Equal Treatment for People with Mental Retardation: Having and Raising Children
Engaging in sex, becoming parents, raising children: these are among the most personal decisions we make, and for people with mental retardation, they have been consistently challenged, regulated, and outlawed. This book is a comprehensive study of the American legal doctrines and social policies, past and present, that have governed procreation and parenting by persons with mental retardation. It argues persuasively that persons with retardation should have legal authority to make their own decisions.
Despite the progress of the normalization movement, which has moved so many people with mental retardation into the mainstream since the 1960s, negative myths about production and child rearing among this population persist. Martha Field and Valerie Sanchez trace these prejudices to the eugenics movement of the late nineteenth and early centuries. They show how misperceptions have led to inconsistent and discriminatory outcomes when third parties seek to make birth control or parenting decisions for people with mental retardation. And they explore the effect of these decisions on those purport to protect. Detailed, thorough, and just, their book is in effect a sustained argument for reform of the legal practices and social policies it describes.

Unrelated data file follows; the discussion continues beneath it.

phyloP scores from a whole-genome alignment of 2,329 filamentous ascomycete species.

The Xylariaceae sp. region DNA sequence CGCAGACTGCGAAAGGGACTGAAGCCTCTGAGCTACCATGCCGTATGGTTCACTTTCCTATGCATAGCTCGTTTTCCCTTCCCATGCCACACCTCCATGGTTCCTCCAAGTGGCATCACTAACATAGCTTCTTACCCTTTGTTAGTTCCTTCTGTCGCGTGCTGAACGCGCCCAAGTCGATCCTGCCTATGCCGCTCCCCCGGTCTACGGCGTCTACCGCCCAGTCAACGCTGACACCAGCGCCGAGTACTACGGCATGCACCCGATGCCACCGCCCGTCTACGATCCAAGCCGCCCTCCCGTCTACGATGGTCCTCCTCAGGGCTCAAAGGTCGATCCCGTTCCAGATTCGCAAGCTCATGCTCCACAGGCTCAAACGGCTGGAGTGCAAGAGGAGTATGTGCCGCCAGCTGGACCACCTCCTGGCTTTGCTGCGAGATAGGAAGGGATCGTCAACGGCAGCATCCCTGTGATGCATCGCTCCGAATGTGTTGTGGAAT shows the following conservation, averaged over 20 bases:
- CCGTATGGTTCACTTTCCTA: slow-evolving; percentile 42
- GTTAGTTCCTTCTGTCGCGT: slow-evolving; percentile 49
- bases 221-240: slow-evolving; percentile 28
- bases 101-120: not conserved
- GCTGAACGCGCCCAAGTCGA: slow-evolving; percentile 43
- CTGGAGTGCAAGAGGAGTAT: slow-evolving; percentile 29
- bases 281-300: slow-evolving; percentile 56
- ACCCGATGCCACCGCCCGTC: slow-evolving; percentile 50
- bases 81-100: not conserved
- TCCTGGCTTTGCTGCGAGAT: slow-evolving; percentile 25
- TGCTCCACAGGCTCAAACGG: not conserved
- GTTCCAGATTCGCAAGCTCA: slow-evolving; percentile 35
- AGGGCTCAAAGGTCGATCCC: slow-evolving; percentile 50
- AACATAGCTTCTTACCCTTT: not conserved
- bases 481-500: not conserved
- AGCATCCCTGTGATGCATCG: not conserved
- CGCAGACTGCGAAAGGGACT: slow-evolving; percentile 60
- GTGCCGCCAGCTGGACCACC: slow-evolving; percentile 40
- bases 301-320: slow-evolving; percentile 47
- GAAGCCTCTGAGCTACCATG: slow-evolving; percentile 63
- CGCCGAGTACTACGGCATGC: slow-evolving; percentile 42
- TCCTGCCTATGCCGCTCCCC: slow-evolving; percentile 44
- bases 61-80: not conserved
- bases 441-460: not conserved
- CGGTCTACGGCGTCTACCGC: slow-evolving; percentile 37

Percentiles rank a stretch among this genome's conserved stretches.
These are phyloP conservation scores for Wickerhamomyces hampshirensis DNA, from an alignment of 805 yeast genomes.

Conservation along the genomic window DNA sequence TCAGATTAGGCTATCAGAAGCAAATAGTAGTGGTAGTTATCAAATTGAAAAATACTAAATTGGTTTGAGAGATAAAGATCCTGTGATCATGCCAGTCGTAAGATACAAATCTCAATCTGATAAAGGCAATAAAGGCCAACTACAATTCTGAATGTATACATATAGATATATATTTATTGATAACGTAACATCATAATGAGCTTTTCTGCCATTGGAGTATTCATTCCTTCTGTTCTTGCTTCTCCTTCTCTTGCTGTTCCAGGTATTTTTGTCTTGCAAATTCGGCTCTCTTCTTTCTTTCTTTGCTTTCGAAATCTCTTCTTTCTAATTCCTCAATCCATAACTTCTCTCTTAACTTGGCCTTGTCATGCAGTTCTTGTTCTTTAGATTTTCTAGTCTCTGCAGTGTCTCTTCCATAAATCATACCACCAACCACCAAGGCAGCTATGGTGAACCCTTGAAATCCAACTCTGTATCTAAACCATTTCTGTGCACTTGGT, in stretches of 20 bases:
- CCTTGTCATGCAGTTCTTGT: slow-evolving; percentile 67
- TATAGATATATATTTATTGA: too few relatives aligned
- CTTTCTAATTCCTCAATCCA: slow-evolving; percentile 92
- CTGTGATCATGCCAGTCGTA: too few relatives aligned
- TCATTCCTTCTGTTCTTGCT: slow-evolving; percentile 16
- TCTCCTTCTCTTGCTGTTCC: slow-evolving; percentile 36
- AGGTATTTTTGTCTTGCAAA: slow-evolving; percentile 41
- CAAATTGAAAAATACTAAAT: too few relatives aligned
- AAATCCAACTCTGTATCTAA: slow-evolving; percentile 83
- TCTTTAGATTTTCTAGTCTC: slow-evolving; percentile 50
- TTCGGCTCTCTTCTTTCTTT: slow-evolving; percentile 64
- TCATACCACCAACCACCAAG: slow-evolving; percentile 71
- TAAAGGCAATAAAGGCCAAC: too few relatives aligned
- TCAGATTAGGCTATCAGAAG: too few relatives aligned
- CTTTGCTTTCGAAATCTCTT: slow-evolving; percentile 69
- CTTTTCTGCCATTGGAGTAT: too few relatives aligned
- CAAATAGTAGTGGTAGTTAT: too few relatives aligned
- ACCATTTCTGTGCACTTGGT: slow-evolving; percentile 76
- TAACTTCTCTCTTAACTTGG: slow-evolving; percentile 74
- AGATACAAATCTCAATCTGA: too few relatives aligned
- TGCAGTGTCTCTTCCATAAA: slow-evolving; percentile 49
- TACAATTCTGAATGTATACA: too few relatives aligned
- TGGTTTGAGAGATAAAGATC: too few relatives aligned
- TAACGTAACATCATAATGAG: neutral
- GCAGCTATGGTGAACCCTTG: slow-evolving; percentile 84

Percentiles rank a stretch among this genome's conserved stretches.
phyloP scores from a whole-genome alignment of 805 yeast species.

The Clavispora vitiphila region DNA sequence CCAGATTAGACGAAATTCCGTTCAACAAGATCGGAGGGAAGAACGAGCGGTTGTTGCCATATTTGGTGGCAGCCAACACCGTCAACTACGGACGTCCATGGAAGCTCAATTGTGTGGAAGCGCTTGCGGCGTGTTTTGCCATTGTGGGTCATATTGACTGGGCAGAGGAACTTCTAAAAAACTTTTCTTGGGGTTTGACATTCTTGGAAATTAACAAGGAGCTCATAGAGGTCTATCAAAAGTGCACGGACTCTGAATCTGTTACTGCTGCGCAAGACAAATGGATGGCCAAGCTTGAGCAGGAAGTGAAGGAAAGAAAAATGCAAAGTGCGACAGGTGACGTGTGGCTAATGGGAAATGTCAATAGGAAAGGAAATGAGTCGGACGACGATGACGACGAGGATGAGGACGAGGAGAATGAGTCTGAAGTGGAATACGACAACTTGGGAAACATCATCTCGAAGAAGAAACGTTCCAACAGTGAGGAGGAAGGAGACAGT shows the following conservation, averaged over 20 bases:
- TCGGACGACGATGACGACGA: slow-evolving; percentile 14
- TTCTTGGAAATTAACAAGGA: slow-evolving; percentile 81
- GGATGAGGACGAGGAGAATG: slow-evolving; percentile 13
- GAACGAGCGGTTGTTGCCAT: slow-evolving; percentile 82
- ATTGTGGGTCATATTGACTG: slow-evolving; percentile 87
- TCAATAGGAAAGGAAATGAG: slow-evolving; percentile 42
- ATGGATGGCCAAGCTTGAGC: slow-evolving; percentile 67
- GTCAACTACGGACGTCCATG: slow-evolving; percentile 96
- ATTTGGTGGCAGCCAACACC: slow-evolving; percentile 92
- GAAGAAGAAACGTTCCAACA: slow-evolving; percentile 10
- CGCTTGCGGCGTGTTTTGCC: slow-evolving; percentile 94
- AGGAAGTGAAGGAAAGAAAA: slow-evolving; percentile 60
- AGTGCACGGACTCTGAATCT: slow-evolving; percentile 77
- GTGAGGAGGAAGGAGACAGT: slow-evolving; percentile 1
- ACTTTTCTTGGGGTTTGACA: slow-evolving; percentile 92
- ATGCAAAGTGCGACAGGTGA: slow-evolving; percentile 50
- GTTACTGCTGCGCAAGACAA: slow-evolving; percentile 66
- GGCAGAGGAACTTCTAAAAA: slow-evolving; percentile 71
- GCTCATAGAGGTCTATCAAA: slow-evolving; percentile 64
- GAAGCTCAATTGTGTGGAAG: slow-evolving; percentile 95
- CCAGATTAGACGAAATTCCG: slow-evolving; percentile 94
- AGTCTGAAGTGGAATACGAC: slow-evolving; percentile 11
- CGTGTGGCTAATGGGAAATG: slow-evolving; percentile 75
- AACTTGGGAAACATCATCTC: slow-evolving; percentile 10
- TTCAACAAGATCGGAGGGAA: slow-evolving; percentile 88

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Equal treatment for people with mental retardation: having and raising childrenUser Review - Not Available - Book Verdict
Field, a Harvard law professor and author of Surrogate Motherhood (LJ 11/15/88), and civil liberties practitioner Sanchez provide a comprehensive examination of the reproductive and parental rights of ... Read full review
Public Policy Past and Present
Who Are Called Retarded?
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